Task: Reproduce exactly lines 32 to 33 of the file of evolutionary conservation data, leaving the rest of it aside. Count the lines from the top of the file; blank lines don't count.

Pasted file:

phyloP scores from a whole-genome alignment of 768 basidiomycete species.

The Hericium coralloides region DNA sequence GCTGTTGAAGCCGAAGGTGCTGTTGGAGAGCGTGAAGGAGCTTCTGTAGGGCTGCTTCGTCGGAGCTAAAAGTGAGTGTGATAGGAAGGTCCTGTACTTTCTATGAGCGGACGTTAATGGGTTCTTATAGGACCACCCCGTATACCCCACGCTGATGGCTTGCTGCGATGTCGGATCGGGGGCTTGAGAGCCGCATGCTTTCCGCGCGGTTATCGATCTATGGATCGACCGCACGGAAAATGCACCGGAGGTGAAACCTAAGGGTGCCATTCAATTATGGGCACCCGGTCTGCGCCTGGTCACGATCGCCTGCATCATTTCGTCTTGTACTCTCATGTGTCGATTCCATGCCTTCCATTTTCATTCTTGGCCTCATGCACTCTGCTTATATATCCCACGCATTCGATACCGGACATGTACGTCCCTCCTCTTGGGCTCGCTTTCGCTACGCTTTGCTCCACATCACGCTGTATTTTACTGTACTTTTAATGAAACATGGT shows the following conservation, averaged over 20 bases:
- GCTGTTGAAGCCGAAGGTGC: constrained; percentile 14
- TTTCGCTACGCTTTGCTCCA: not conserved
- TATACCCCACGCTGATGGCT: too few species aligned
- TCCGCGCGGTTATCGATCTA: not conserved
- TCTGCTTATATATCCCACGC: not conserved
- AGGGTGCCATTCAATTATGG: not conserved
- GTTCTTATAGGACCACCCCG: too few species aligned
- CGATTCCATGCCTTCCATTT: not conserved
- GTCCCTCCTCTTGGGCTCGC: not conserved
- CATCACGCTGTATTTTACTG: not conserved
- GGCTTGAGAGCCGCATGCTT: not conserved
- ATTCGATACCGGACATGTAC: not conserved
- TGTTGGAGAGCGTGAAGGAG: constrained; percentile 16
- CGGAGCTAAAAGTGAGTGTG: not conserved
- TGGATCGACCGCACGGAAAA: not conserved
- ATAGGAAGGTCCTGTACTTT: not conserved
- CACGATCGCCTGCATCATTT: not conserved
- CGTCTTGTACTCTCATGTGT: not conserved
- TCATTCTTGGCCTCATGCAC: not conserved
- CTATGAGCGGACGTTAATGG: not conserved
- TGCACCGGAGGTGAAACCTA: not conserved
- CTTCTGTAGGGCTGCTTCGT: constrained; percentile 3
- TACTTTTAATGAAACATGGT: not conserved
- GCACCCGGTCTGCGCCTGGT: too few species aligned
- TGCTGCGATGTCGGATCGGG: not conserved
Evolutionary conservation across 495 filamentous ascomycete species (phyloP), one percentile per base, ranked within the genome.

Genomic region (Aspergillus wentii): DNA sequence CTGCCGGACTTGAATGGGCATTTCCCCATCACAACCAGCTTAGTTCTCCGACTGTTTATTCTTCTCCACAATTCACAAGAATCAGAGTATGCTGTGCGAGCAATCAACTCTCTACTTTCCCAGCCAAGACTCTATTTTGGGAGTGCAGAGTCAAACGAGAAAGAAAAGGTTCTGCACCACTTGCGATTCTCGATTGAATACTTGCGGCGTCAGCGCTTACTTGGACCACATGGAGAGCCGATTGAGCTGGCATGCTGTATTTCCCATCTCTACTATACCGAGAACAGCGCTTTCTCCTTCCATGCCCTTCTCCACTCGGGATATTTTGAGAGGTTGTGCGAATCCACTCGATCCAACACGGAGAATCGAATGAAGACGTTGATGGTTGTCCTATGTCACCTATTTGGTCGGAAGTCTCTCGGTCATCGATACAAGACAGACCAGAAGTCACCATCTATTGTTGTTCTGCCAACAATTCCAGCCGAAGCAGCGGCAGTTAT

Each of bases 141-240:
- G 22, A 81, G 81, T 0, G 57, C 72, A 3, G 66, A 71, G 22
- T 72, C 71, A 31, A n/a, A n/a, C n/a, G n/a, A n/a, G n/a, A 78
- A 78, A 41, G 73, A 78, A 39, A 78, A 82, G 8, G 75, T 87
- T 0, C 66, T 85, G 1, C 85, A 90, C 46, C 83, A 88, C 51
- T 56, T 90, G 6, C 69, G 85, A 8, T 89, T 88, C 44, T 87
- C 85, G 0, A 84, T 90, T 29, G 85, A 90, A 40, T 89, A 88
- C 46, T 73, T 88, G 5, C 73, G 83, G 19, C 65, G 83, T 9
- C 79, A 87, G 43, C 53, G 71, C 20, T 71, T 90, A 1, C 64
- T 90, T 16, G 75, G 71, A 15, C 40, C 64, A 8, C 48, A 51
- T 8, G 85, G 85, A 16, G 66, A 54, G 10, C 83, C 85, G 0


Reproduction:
- T 72, C 71, A 31, A n/a, A n/a, C n/a, G n/a, A n/a, G n/a, A 78
- A 78, A 41, G 73, A 78, A 39, A 78, A 82, G 8, G 75, T 87